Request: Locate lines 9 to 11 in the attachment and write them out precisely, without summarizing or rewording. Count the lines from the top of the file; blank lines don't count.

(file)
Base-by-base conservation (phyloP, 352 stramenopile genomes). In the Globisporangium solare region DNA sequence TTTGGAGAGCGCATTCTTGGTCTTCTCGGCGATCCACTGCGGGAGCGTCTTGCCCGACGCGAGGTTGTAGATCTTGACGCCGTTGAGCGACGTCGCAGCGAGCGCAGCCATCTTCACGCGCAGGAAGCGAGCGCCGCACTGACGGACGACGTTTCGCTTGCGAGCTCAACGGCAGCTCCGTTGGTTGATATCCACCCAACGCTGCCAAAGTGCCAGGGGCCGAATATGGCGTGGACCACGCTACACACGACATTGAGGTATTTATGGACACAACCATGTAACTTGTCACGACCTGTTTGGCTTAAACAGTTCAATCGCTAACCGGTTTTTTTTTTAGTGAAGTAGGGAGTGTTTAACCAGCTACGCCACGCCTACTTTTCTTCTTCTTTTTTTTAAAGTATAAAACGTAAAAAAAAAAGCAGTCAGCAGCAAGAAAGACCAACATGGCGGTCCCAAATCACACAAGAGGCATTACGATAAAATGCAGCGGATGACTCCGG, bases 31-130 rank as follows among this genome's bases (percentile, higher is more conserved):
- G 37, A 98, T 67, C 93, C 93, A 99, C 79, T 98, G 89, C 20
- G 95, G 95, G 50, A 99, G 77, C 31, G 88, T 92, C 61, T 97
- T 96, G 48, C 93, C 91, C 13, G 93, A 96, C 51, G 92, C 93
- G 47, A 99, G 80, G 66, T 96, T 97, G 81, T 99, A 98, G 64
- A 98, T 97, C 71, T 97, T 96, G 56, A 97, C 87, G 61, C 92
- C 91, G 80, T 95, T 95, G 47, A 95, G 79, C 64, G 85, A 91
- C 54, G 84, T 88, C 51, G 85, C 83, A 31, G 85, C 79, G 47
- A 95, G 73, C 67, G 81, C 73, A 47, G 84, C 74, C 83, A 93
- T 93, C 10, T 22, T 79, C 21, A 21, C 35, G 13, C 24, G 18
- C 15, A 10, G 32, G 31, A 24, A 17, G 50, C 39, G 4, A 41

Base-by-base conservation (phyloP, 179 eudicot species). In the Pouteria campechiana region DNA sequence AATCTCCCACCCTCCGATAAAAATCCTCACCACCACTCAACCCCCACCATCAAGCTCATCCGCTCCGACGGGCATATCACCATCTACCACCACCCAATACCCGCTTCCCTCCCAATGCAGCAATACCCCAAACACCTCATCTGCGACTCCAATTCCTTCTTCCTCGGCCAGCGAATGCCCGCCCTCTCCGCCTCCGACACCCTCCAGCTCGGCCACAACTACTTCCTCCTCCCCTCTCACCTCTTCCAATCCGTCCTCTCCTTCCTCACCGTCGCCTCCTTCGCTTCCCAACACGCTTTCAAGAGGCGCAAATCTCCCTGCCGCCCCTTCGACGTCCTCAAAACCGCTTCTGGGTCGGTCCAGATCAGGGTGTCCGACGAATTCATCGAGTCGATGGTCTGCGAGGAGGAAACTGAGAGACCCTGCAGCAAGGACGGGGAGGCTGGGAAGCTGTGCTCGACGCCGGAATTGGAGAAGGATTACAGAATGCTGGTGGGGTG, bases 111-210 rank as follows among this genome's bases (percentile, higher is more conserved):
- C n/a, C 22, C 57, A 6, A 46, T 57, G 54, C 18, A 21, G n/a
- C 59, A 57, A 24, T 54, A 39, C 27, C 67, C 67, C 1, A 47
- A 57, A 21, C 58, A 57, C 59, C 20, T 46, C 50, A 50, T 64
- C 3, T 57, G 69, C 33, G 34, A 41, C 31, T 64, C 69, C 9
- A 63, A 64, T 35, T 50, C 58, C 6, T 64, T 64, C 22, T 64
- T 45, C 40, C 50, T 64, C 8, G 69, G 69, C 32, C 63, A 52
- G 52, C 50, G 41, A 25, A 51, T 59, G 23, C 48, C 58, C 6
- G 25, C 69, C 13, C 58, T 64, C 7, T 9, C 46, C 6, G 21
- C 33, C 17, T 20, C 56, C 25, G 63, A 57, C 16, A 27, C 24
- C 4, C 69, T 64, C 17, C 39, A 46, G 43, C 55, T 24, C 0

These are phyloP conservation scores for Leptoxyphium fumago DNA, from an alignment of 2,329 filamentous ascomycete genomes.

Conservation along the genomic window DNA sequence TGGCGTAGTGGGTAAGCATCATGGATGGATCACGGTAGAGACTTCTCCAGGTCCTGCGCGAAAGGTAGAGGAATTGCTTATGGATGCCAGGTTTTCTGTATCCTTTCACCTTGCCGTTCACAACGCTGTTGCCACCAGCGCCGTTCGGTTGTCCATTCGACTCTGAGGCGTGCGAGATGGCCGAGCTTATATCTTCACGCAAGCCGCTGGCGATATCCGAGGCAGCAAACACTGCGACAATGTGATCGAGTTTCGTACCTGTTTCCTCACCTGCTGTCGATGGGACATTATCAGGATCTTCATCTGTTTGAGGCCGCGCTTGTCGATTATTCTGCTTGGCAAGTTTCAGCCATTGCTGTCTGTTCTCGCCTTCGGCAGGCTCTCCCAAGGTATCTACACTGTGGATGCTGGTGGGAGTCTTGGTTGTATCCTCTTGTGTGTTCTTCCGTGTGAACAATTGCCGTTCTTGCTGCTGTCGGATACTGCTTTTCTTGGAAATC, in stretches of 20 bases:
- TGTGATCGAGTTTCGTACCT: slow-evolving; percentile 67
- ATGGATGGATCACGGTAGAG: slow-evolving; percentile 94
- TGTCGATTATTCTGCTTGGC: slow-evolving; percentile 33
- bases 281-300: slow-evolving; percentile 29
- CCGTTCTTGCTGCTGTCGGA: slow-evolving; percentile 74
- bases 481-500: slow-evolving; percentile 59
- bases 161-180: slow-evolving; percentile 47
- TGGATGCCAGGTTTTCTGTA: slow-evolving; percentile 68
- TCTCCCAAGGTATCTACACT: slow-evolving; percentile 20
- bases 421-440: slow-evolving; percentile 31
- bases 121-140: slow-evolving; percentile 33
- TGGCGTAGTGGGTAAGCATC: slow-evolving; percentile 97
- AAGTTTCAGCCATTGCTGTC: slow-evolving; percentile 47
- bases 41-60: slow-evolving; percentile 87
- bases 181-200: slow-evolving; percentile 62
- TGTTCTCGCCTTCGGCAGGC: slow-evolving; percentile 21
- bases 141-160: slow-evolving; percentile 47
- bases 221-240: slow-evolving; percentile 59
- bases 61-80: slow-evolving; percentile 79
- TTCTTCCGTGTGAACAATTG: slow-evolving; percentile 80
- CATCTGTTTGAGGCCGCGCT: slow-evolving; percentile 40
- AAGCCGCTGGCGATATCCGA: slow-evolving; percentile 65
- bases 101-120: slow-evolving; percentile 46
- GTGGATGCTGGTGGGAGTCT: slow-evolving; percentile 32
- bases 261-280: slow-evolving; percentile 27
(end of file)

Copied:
- A 95, G 73, C 67, G 81, C 73, A 47, G 84, C 74, C 83, A 93
- T 93, C 10, T 22, T 79, C 21, A 21, C 35, G 13, C 24, G 18
- C 15, A 10, G 32, G 31, A 24, A 17, G 50, C 39, G 4, A 41